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Puss 'n Cahoots by Rita Mae Brown
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Puss 'n Cahoots (2007)

by Rita Mae Brown

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Mysteries that include information about some topic -- saddlebred horses, in this case, don't bother me even when it's about an interest I don't share. I like learning new things. This series has gotten rather preachy, but that's okay on the printed page. You can always skim over that part if you don't happen to agree with the authors. I tried to listen to an audio version of one of the later books and the preaching got me to return it to the library after one CD. (The bit about taxes and horse breeding rang a bell because I worked in Civil Service for about 25 years and experienced all too often policies/regulations written by persons who didn't know enough to make them sensible and didn't have sense enough to consult the persons who knew.)

The theft of an heirloom pin was extremely easy to figure out, the murders less so. I liked the movie star, especially the scene where she told off someone who really had it coming. The animals were fun, although Miss Nasty didn't capture my fancy. I'm one of those mystery fans who is also an sf/fantasy/supernatural fan, so the fact that we were able to understand the animals' conversations, although the human characters couldn't, was fine by me.

One of the things I appreciate about this series is that it includes one of those old-fashioned cast lists. Why, however, did the important animal characters cast list leave out Cookie?

The dust jacket shows the same cat silhouette since book one, only in different colors with differently colored backgrounds. Oh, well, at least it's better than a cat mystery cover with no cat on it. ( )
  JalenV | Feb 6, 2012 |
I've only read one or two of this series, and probably won't pick it up again. It was pleasant enough for bedtime reading, with no fears of staying awake. Yet it wasn't all that engaging. It was interesting in that the animals are the real movers and shakers, with the humans really only peripheral to the story. Supporting characters, really. It wasn't an offensive or repugnant read, just not terribly memorable. ( )
  maedb | Oct 6, 2010 |
This book was not my cup of tea although it wasn't an awful book or story. If it hadn't been given to me, I would never have chosen it myself. First of all, it seemed rather odd to have the animals talking to each other and helping to solve the mystery. At least the animals weren't talking to the people and the people understood them. It just didn't seem to go with the seriousness of the crimes committed - a couple of murders and talking animals? It was also set in a world I have no interest in and therefore could not tell you if it was accurately portrayed. This setting was the world of saddlebred horses and the shows they attend. But, it was well written so I won't bash it. It just wasn't interesting to me. ( )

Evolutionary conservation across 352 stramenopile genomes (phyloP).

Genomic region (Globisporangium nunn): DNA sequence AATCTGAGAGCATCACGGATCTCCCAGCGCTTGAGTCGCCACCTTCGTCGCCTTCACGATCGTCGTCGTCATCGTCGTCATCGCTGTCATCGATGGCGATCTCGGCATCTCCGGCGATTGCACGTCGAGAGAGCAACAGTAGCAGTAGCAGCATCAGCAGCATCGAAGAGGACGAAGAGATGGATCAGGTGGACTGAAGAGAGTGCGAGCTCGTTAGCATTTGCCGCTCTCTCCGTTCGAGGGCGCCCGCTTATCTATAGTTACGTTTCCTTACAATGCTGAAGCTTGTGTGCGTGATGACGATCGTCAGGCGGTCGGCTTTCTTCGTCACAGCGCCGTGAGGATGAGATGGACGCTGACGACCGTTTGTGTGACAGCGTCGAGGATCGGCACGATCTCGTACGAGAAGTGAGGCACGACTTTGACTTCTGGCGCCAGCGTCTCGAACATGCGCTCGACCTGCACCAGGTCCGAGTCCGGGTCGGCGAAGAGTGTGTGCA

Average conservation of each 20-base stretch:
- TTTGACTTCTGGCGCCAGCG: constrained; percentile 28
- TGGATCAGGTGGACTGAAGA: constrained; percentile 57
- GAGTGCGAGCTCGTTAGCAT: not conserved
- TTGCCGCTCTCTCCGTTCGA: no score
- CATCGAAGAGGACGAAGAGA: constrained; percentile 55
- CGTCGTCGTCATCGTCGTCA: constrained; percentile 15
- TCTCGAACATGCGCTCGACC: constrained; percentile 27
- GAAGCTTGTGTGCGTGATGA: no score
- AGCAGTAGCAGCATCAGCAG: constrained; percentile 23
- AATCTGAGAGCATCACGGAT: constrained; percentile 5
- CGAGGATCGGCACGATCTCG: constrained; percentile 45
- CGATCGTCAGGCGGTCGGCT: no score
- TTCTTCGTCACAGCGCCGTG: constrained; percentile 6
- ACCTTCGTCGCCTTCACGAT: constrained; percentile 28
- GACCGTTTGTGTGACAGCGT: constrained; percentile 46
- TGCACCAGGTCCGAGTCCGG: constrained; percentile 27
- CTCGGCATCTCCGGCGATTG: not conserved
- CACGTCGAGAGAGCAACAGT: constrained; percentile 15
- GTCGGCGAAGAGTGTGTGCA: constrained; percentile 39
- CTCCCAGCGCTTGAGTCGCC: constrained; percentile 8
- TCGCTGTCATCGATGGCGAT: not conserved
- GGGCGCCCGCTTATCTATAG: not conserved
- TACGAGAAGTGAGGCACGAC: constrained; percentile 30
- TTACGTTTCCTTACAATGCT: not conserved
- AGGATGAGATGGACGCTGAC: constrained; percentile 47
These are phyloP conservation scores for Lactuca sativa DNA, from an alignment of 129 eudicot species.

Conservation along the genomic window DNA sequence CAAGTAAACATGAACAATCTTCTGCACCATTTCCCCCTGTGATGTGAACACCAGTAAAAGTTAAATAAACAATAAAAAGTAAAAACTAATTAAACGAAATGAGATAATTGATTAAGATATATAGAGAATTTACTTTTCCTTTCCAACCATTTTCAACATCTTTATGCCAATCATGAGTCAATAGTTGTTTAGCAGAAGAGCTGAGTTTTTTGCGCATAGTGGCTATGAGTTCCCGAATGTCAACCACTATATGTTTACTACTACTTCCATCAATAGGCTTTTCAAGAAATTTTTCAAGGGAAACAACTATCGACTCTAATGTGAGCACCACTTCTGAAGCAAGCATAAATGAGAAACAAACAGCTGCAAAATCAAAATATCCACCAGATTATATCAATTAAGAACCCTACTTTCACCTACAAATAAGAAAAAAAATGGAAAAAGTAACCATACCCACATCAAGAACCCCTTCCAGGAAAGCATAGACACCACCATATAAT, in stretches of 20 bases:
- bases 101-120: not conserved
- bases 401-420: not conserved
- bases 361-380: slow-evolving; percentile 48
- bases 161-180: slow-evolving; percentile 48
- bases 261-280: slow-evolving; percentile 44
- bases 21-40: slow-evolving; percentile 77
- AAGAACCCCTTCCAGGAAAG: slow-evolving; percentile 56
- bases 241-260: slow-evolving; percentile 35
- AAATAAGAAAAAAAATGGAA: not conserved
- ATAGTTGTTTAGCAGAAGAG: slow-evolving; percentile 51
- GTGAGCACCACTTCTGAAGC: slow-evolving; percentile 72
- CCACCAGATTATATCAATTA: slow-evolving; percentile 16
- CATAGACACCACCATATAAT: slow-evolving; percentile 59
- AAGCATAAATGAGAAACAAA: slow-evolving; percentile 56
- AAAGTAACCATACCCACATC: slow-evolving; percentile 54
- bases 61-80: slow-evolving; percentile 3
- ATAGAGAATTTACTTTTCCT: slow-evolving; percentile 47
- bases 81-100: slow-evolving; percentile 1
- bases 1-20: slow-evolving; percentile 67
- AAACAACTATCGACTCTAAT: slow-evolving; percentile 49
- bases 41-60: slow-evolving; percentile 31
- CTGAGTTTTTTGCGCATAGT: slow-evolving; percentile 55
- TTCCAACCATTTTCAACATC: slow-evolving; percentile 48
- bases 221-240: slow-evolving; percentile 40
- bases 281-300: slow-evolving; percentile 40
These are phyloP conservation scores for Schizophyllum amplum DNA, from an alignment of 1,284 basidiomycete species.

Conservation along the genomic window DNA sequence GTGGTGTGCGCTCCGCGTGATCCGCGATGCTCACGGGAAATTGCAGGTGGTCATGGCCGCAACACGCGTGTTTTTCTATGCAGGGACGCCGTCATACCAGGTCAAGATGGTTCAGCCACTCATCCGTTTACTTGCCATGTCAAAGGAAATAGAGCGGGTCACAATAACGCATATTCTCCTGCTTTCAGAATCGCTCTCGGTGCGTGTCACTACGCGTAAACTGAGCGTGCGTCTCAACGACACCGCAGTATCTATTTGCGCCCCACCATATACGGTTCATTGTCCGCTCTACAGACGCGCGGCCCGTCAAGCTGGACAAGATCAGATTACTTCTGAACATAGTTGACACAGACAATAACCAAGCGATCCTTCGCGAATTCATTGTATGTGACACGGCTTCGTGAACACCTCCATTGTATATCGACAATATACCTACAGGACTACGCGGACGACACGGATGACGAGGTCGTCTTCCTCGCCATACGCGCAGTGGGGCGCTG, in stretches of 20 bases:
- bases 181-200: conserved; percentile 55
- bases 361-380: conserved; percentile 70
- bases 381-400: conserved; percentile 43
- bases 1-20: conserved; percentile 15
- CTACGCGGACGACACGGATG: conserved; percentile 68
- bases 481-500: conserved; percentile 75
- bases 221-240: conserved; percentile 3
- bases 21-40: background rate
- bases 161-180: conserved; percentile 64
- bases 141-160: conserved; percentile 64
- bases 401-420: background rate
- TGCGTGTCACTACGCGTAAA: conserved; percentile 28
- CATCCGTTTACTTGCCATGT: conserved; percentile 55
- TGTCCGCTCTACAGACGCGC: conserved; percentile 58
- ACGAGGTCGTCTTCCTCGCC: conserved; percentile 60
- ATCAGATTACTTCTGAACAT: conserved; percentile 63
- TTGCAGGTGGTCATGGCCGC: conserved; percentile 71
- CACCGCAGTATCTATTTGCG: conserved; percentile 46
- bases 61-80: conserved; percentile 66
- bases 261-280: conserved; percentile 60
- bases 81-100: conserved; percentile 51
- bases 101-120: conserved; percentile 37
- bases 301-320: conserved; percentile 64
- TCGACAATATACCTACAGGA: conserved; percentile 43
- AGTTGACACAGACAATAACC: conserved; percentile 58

jannief | Nov 9, 2009 |
For this outing Fair and Harry are on their honeymoon at a horse show with all of Harry's pets along for the ride. Gone was the cozy feeling of the Post Office and her usual friends. The friendships in this book seemed forced. Too much time was spent on descriptions of horse shows. The dialog was dreadful and stilted as the author preached her political beliefs through her characters. I'm sad to say this is probably the last of the series that I'll read. In the past couple of books the author seems more concerned with preaching her political views rather than telling an engaging story. I miss the mysteries and fun of the earlier books. Heck, I even named my corgi, Tucker. ( )
  Antares1 | May 29, 2008 |
I have read all the Mrs. Murphy series, and this ranks as my favorite. The change of scenery was refreshing, and I particularly liked the character of Miss Nasty. This book was well-rounded, and not quite as preachy as some of Sneaky's other work. ( )
  ahoym8 | Apr 14, 2008 |
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Dedicated in loving memory of Paul and Frances Hamilton
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Long, golden rays raked the rolling hills surrounding Shelbyville, Kentucky, on Wednesday, August 2.
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Amazon.com Product Description (ISBN 0553803646, Hardcover)

Instead of a proper second honeymoon, the newly remarried Harry and Fair Haristeen leave cozy Crozet, Virginia, for Shelbyville, Kentucky, site of the famous saddlebred horse show. There they’ll visit dear friends Joan Hamilton and Larry Hodge and enjoy a week among some of the finest horses, trainers, and riders in the country.

But soon after they arrive, events veer mysteriously–and murderously–off course. First, Joan’s ruby and sapphire horsehead heirloom pin is stolen from her private box at the fairgrounds. Next, a young film star’s prize three-gaited mare disappears into thin air. There is no lack of suspects, from hotheaded trainers and jealous rivals to vicious ex-spouses. Then a body is found flagrantly murdered and it’s obvious to Harry that someone at Shelbyville is sending a strong message: winning is only secondary–first prize is survival.

As Harry searches for clues, rediscovers life as a married woman, and deals with her upcoming fortieth birthday, her four-legged detective friends are already on the case. But is animal instinct any match for human depravity? Especially with two humans to protect and a killer on the prowl?

(retrieved from Amazon Mon, 30 Sep 2013 13:59:06 -0400)

(see all 3 descriptions)

Traveling to the Saddlebred show in Shelbyville, Kentucky, Harry and Fair Haristeen stumble into the midst of a crime wave when their hosts are robbed on the day they arrive, a valuable mare is stolen, and a groom is found murdered.

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